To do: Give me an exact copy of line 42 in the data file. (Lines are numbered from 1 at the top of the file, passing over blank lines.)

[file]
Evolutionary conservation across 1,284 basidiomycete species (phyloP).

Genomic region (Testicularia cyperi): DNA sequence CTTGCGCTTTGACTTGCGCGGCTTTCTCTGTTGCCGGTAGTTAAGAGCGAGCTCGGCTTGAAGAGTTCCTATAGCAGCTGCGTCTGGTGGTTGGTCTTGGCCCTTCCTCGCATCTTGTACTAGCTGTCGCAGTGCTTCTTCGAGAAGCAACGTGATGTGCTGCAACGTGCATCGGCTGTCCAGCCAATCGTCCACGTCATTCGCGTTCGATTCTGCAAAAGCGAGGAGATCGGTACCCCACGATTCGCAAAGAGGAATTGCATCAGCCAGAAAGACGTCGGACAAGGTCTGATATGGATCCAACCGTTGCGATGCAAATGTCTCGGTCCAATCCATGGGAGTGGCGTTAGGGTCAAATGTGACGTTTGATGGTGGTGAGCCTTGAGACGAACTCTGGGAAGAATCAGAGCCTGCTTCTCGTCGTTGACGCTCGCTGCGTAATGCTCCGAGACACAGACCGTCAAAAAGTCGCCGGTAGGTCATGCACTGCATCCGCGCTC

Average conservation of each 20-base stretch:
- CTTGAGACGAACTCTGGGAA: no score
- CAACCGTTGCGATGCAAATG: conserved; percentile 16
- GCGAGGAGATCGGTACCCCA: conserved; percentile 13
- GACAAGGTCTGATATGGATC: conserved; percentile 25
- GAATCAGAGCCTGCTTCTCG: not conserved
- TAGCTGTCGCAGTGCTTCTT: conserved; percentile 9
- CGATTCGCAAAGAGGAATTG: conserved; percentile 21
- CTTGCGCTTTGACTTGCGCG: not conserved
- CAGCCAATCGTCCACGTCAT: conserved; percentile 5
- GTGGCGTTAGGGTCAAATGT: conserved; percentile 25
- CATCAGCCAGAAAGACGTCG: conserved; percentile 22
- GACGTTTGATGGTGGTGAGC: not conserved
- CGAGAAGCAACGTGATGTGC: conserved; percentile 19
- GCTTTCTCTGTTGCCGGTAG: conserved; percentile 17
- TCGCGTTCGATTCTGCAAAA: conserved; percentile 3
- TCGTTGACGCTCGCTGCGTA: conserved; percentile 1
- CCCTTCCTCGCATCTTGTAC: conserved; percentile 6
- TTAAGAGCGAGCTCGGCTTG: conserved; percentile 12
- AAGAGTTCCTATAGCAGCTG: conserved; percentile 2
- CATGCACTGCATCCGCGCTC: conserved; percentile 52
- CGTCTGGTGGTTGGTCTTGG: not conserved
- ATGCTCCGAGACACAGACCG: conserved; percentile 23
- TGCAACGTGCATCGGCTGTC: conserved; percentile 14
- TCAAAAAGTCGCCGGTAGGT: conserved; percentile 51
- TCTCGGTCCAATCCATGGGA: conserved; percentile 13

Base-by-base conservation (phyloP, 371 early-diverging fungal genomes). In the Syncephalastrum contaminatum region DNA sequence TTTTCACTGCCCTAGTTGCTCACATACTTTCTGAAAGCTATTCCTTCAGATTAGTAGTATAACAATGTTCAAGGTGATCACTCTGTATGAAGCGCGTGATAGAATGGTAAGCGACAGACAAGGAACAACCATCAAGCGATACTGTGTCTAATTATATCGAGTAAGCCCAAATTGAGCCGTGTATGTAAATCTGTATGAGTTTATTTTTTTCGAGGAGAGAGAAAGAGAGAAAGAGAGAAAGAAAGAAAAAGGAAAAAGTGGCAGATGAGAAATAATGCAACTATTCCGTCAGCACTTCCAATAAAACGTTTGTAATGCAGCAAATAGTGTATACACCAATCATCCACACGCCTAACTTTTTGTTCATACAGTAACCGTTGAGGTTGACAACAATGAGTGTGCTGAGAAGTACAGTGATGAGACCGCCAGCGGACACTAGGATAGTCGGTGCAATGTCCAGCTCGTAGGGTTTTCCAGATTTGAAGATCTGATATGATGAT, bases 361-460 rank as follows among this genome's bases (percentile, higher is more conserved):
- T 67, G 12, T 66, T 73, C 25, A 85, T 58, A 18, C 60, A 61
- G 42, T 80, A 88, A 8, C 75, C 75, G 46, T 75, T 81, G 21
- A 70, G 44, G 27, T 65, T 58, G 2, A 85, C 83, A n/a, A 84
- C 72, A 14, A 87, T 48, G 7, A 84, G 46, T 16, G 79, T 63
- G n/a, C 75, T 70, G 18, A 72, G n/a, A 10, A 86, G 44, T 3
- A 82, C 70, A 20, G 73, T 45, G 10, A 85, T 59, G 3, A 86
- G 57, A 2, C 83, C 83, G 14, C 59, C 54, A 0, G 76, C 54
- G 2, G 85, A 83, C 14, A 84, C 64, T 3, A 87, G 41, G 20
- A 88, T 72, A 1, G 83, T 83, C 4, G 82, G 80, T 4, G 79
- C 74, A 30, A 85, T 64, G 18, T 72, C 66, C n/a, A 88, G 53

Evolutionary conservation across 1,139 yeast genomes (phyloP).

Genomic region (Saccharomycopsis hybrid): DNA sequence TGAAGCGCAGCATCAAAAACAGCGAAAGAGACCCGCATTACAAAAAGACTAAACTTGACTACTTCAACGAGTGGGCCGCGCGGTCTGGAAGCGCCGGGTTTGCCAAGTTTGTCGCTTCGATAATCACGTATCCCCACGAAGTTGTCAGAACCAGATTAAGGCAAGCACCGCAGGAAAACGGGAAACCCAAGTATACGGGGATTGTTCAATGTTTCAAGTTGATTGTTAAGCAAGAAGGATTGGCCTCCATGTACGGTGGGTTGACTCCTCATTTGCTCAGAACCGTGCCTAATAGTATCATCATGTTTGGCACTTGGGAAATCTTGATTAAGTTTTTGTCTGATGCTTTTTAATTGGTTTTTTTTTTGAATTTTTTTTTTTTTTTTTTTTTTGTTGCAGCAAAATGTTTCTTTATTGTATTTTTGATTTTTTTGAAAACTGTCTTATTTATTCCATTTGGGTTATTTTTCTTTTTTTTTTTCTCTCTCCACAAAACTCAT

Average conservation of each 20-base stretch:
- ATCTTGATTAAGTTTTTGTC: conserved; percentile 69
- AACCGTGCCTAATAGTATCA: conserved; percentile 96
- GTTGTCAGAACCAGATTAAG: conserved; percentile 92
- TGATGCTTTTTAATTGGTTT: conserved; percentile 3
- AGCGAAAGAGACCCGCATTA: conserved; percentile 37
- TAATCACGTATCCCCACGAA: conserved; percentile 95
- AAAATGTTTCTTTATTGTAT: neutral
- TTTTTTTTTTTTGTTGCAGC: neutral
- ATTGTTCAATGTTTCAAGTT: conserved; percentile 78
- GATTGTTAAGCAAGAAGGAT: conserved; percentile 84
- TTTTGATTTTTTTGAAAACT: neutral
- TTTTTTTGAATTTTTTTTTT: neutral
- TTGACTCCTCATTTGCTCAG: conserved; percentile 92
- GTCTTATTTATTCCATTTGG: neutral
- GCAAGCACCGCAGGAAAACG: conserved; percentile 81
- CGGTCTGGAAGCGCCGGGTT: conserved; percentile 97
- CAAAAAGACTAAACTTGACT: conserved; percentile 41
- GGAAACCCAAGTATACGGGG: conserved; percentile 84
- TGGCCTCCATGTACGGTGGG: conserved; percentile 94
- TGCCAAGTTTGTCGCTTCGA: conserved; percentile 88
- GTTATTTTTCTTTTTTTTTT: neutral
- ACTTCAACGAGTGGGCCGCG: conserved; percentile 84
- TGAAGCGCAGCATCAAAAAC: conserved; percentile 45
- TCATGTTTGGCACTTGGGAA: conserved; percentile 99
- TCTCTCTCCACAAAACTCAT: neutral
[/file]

Average conservation of each 20-base stretch: